Camels crossing the desert near Africa's highest sand dunes at Temet, Air and Tenere Natural Reserves world heritage site, NigerElephants crossing the Zambezi river in Mana Pools National Park world heritage site, ZimbabweIce cliffs near the summit of Mount Kilimanjaro National Park world heritage site, TanzaniaBlack and white ruffed lemur, Rainforests of the Atsinanana world heritage site, Madagascar

African Wetlands

Map showing the location of four major African wetlands designated as world heritage sitesWetlands are not shown on the map (except the five world heritage wetland sites) as they tend to be too small to show at this scale.  Nevertheless, Africa has many important wetlands, including major river estuaries and deltas along its coasts, and some quite extensive freshwater wetlands in areas of impeded drainage inland. The most iconic of these inland wetlands is undoubtedly Botswana's Okavango Delta. Four of the five sites currently listed as world heritage sites are coastal estuarine sites that are particularly important for migratory birds.  Three of these are in north-west Africa where they serve as over-wintering sites for Palaearctic migrants.  The Banc D'Arguin National Park in Mauritania supports massive numbers of north Atlantic waders - as many as 2.3 million birds at any one time, making it the largest concentration of birds in the world.  A little further south, in the estuary of the Senegal River, the Djoudj National Bird Sanctuary provides sanctuary to about 500,000 over-wintering waterfowl and waders, including 200,000 garganey, 100,000 pintail and 120,000 ruff.  Meanwhile Ichkeul National Park is part of an estuarine wetland system on the Mediterranean coast of Tunisia, where 250,000 ducks, geese and coots used to over-winter.  Numbers were drastically reduced - to about a tenth of that number - as a result of dam construction and water abstraction upstream - but a slow process of recovery is now underway.  The other wetland site is on the extreme south-eastern coast of Africa - the Isimangaliso St Lucia wetland park - and is one of the largest estuarine systems in Africa, the southernmost extent of coral reefs and an outstanding complex of marine, coastal and terrestrial habitats. Follow the links to learn more about these amazing places!

Slideshow of the main features of Africa's world heritage wetlands

Iconic Species:  Birds are the major attraction at three of the existing sites, not because of the diversity of species or their conservation status, but because of their sheer numbers.  Imagine 800,000 Dunlin (small brown waders to most of us!) swirling over the mudflats at Banc D'Arguin!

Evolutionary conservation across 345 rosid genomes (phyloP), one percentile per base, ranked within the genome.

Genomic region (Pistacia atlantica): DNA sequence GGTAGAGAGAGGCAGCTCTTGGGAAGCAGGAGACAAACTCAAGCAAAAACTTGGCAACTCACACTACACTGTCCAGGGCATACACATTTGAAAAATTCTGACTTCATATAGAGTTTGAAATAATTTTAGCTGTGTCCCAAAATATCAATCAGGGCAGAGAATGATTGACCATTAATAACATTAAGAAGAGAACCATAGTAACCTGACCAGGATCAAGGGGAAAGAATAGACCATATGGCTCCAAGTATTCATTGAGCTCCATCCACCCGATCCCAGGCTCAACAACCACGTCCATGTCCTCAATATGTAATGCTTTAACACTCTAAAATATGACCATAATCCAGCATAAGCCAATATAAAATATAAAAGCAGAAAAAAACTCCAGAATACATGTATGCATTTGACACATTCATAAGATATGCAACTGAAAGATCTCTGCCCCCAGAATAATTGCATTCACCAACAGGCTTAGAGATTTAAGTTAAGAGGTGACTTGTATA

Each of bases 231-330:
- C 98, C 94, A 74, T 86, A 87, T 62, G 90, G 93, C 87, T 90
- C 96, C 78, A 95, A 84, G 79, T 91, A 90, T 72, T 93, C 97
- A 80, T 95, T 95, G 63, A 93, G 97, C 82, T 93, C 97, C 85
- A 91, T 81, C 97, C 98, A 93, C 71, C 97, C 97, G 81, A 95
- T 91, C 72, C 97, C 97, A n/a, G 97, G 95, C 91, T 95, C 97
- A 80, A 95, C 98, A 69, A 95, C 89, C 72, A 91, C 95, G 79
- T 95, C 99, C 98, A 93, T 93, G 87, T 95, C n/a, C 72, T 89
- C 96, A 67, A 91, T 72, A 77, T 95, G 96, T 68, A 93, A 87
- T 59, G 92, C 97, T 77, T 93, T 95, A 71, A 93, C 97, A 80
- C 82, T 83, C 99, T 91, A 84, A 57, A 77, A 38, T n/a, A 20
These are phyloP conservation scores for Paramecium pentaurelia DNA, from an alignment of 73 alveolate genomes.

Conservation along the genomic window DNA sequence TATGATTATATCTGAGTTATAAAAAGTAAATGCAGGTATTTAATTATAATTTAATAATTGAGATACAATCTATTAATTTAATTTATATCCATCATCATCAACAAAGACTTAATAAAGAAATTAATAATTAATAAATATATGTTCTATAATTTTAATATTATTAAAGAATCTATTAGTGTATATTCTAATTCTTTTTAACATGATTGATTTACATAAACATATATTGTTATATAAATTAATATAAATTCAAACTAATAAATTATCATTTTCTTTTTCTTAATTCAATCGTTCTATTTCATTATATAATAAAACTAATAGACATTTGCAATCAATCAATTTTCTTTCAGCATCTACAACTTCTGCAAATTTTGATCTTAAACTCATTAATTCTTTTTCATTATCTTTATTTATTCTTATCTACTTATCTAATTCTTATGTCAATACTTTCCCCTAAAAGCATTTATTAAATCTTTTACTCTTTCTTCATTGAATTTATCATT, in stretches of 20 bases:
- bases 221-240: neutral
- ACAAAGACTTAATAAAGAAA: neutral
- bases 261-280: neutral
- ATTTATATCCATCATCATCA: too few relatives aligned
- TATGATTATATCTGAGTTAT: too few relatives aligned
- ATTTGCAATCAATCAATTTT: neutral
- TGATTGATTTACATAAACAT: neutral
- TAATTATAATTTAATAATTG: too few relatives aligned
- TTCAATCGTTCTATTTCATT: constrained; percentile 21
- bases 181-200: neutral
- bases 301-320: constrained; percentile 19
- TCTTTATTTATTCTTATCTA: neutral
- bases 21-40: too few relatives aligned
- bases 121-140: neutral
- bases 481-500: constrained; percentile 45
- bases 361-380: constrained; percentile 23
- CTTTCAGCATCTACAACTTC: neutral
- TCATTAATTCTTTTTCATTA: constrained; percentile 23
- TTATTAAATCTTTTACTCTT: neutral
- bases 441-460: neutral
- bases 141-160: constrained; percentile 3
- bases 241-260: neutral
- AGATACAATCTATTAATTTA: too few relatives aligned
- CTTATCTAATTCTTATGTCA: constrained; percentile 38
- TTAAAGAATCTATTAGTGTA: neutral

Missing Links:  The existing suite of wetland sites must be regarded as just the beginning of a process to identify and recognise Africa's most outstanding wetlands.  Three of the existing sites owe their place on the prestigious world heritage list to their role as over-wintering sites for Palaearctic migrant birds, with two of them lying outside the tropics.  Efforts are needed to identify sites that are more representative of wetlands in tropical Africa - particularly inland wetlands such as those in the Lake Chad basin (Chad), areas of the Sudd (South Sudan) and the upper Niger basin.  Zambia and Uganda both have extensive systems of shallow lakes and swamps, while Tanzania's Malagarasi wetland and the flooded forests in the heart of the Congo Basin all deserve examination as possible future nominations.  A review and comparative analysis of African wetlands with world heritage potential is overdue.  For further information on the potential for world heritage status of the Sudd and Upper Nile Floodplains, click here.

 

African wetlands:  Pelican breeding colony in the Djoudj National Bird Sanctuary (Senegal)African wetlands:  South Africa's iSimanagaliso wetland park protects the continent's most southerly coral reefsAfrican wetlands:  Papyrus is an iconic plant characteristic of sites across the continent, including Botswana's Okavango DeltaAfrican wetlands:  Hippos are found in major wetlands south of the Sahara, grazing on the wetland margins (often at night) 

 

 

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